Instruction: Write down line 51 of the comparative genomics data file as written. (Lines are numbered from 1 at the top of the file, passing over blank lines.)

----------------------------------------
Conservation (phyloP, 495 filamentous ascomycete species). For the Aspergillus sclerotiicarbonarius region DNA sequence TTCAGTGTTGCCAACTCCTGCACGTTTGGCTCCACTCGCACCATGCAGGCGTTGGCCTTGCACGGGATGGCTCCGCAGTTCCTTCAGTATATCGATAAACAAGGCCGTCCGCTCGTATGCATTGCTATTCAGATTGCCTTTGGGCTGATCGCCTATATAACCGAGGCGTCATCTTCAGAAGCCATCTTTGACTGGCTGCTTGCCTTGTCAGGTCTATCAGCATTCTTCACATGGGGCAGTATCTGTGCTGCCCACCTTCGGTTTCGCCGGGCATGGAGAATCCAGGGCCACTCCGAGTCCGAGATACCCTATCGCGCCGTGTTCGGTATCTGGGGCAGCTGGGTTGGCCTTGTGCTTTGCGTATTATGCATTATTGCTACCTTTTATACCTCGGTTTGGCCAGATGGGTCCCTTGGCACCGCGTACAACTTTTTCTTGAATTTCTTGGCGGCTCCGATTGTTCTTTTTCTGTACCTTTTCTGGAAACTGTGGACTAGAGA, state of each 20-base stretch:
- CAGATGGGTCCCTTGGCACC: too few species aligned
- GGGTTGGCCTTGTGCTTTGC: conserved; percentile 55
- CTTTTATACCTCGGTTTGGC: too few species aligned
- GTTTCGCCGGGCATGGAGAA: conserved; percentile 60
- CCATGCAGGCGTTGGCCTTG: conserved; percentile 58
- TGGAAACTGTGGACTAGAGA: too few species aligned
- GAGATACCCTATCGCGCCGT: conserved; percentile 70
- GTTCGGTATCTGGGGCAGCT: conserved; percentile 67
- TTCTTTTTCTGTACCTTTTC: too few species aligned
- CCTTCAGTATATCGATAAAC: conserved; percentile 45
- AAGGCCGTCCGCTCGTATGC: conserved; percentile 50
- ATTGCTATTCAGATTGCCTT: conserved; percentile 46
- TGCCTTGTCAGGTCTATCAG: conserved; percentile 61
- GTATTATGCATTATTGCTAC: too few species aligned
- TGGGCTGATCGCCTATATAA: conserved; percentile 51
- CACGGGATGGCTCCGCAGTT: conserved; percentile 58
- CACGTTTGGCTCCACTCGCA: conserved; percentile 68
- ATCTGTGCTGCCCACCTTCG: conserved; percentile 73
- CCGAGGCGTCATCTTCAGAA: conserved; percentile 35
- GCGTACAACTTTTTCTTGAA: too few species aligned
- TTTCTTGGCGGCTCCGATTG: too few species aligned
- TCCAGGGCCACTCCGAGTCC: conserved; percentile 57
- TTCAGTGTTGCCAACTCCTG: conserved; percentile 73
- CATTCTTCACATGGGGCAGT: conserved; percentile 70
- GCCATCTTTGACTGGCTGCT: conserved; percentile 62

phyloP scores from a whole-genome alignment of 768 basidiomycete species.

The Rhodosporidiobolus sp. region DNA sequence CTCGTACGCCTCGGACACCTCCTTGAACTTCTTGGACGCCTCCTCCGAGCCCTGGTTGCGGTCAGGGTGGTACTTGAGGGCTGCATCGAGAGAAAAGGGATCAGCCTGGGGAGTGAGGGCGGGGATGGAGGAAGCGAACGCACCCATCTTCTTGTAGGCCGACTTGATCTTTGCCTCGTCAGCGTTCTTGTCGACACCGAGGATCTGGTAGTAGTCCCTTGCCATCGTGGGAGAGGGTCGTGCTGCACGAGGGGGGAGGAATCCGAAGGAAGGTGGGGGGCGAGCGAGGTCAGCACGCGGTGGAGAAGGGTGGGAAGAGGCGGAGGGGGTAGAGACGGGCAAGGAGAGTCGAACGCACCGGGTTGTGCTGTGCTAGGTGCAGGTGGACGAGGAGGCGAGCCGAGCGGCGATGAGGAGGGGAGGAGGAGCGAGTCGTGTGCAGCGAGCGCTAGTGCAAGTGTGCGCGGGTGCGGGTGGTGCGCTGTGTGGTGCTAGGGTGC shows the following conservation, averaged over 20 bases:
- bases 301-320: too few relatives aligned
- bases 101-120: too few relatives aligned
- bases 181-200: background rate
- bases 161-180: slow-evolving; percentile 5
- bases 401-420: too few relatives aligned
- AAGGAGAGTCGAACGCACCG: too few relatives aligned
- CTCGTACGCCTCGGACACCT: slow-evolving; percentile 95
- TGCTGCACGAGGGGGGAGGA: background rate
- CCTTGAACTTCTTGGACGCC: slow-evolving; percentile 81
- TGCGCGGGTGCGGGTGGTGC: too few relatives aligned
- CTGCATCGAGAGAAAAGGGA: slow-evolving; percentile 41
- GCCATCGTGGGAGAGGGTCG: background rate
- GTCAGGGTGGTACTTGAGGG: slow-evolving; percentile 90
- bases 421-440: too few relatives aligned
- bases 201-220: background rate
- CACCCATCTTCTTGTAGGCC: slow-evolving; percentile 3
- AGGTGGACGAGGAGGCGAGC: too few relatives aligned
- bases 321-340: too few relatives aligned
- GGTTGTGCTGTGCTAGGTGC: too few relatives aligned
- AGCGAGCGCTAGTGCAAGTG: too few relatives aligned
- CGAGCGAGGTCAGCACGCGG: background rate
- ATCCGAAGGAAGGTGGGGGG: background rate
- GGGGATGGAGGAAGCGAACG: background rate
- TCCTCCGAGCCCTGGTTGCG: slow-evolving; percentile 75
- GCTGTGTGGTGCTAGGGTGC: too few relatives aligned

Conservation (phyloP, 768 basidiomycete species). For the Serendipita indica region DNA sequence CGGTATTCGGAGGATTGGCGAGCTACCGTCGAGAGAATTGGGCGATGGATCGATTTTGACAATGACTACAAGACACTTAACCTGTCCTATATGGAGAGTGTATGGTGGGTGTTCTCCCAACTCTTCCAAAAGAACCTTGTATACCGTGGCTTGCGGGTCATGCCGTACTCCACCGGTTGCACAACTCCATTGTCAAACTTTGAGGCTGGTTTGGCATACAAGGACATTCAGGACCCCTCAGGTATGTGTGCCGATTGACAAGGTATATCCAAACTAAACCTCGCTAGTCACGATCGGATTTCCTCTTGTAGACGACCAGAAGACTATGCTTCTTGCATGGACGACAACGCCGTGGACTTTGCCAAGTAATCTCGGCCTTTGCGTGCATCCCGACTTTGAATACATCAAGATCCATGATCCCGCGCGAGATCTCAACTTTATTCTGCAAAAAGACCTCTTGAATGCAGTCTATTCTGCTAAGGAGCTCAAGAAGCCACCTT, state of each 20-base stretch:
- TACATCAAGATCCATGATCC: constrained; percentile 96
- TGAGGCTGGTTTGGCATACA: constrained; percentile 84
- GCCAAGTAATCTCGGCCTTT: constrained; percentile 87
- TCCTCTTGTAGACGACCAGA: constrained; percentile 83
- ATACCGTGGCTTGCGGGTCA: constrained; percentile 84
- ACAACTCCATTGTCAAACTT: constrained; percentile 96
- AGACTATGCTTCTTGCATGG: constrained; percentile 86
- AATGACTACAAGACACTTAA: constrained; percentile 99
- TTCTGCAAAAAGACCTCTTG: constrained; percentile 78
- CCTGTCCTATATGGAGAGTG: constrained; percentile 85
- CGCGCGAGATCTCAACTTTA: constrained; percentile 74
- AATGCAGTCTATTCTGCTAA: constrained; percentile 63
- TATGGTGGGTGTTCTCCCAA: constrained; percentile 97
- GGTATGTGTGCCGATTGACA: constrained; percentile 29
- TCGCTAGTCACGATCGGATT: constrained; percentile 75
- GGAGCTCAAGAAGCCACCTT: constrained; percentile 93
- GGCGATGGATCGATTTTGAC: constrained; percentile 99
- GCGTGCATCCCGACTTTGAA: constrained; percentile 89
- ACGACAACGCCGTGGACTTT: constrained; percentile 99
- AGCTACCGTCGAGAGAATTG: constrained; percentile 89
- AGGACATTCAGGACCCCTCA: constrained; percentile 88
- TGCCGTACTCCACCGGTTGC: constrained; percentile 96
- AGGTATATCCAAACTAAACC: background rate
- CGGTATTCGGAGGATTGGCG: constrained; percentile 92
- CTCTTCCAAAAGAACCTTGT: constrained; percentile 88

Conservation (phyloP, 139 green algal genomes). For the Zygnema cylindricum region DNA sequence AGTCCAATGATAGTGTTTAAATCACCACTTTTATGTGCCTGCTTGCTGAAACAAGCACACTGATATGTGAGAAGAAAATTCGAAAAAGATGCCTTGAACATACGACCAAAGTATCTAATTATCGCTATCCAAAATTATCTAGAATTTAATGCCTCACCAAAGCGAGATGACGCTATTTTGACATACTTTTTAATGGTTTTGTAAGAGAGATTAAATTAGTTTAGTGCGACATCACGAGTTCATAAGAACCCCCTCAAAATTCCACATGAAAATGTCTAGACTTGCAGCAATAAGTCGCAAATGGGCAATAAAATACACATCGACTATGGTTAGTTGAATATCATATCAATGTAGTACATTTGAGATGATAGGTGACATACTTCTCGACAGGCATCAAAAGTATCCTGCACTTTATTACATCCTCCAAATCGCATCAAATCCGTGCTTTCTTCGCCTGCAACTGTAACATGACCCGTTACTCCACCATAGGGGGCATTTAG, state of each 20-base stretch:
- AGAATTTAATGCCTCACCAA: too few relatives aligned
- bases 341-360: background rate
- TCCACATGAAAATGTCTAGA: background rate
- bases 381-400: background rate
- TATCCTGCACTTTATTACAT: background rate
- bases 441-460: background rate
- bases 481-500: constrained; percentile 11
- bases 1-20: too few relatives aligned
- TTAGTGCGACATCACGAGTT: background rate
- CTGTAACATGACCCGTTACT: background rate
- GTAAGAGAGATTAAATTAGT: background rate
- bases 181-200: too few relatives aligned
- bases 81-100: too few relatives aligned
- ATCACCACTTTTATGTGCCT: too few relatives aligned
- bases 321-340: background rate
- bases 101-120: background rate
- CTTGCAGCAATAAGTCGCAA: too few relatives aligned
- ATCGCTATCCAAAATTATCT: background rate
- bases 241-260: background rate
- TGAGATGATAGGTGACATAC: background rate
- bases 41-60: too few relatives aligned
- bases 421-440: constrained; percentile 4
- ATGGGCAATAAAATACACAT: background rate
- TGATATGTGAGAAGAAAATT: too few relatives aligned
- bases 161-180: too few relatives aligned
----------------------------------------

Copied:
- GGGGATGGAGGAAGCGAACG: background rate